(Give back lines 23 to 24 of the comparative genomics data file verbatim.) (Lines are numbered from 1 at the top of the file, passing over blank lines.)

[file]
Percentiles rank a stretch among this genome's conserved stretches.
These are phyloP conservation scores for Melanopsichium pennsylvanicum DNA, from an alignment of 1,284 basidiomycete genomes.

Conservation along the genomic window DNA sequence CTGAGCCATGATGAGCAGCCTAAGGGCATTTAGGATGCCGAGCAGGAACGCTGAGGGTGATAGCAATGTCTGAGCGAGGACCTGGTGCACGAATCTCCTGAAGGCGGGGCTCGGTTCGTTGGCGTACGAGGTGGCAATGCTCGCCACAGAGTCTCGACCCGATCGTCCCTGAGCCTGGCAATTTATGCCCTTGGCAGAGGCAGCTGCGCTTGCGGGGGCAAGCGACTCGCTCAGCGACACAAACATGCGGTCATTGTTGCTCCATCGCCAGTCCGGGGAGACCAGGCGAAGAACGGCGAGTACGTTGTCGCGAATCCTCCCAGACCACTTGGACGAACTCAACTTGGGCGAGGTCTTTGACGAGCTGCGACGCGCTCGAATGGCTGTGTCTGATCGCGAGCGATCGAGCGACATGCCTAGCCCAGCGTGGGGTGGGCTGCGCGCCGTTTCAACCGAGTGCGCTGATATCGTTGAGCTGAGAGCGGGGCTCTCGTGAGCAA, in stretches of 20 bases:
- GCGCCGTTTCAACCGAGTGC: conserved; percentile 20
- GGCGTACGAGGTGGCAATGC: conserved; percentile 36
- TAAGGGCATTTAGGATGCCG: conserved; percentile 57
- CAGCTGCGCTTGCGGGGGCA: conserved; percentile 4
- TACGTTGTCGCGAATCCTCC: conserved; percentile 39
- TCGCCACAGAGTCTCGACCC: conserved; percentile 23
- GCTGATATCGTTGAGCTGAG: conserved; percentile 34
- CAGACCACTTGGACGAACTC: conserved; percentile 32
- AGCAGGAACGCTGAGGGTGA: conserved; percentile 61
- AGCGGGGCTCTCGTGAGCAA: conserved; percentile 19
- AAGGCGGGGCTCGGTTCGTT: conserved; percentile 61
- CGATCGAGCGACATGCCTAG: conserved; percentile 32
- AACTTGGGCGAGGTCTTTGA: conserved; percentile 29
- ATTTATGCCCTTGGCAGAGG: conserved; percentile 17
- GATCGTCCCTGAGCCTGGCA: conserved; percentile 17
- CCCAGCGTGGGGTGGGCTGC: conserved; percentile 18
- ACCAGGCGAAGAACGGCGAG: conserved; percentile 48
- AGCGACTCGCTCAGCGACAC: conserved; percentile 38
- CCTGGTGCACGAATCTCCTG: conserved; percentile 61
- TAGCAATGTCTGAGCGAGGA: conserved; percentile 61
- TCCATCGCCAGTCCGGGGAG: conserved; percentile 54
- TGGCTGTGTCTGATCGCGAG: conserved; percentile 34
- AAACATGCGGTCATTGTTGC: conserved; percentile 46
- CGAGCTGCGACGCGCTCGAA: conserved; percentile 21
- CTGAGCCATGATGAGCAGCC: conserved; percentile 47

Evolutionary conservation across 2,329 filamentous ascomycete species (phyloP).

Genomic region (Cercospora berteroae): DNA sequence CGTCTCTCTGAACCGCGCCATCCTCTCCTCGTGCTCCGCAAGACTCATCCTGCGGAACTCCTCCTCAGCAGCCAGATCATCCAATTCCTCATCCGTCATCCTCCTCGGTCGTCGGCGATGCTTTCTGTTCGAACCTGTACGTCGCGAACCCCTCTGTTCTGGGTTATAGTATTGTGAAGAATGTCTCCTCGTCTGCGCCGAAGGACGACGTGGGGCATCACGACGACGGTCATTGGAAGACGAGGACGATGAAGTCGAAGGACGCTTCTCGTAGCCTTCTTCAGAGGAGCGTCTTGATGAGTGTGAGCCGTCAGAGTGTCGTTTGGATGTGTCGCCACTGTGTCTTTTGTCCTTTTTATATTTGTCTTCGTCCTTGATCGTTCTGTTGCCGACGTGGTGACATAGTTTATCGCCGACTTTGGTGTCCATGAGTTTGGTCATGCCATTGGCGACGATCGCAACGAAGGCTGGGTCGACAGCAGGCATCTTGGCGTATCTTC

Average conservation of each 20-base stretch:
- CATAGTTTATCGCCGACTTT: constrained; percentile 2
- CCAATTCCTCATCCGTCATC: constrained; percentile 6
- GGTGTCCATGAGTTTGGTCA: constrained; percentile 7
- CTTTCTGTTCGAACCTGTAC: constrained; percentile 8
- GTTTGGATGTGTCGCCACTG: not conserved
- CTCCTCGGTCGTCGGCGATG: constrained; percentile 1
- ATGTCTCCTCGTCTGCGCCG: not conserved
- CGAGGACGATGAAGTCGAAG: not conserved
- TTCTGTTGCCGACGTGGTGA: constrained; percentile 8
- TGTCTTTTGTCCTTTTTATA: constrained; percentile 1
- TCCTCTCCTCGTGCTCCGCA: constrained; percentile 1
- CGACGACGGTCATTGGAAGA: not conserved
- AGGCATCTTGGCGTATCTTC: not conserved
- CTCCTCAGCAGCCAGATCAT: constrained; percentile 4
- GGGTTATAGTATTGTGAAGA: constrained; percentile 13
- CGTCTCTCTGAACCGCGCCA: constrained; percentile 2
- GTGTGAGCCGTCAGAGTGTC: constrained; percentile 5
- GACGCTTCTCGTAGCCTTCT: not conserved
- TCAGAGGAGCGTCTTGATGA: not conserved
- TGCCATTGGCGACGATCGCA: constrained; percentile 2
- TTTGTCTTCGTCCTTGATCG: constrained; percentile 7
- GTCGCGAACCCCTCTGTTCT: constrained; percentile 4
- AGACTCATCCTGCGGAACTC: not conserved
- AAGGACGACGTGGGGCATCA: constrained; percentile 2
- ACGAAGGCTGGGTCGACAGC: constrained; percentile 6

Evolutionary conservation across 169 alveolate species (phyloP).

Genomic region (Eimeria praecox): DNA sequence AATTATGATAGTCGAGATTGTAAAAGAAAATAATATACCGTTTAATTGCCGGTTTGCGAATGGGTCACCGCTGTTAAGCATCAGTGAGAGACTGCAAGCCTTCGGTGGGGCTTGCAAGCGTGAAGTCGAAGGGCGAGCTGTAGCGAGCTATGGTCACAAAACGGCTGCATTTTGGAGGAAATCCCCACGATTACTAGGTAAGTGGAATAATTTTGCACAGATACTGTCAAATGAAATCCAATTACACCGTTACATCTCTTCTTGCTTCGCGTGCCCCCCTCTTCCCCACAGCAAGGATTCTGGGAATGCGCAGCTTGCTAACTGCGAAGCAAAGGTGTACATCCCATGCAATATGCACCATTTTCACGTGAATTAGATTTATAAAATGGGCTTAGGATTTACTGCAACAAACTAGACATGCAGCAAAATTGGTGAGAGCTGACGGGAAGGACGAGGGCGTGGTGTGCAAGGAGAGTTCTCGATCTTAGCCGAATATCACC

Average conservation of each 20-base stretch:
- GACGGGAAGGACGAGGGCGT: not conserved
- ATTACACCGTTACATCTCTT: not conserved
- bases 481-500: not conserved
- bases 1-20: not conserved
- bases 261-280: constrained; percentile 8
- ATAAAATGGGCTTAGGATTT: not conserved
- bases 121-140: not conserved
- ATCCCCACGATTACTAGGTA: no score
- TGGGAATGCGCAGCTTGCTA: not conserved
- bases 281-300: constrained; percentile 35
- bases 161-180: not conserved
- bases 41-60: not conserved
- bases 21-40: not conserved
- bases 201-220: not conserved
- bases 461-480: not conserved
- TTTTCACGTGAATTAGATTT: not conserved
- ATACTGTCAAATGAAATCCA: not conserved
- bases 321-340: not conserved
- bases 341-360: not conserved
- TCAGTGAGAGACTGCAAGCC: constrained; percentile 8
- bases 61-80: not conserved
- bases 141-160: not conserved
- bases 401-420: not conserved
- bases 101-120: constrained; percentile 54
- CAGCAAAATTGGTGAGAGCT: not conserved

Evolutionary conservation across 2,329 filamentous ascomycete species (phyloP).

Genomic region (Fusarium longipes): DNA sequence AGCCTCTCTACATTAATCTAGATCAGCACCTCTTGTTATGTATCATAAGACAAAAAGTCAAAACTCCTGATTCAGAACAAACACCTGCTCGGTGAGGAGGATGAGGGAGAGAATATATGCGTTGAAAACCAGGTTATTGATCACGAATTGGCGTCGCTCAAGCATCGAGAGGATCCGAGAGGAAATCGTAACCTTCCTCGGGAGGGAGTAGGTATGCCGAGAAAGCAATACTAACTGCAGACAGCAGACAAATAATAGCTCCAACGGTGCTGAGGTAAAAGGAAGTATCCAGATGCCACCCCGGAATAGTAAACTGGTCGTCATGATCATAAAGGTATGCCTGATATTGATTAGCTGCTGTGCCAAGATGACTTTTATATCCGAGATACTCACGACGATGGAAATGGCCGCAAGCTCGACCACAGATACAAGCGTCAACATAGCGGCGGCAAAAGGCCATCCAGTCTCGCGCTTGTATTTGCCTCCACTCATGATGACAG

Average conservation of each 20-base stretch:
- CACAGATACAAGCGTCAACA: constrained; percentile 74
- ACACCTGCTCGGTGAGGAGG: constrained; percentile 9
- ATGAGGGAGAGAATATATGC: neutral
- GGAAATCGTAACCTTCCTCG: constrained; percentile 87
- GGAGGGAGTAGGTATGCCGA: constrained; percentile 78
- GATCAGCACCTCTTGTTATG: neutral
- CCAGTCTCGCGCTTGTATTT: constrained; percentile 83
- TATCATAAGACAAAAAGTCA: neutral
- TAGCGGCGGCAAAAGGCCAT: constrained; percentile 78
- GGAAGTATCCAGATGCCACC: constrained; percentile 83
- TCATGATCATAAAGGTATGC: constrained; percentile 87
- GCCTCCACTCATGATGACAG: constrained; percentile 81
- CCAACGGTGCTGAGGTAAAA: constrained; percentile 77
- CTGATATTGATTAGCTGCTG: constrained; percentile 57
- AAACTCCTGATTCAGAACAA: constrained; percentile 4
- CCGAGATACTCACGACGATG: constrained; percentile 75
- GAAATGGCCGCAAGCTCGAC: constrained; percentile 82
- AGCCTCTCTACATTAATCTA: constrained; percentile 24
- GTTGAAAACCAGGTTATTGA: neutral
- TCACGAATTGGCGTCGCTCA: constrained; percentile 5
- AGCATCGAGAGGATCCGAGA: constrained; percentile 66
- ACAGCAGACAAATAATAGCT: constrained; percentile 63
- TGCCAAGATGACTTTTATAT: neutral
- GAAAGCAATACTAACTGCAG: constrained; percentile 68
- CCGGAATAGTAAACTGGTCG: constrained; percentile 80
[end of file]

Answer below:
- TAGCAATGTCTGAGCGAGGA: conserved; percentile 61
- TCCATCGCCAGTCCGGGGAG: conserved; percentile 54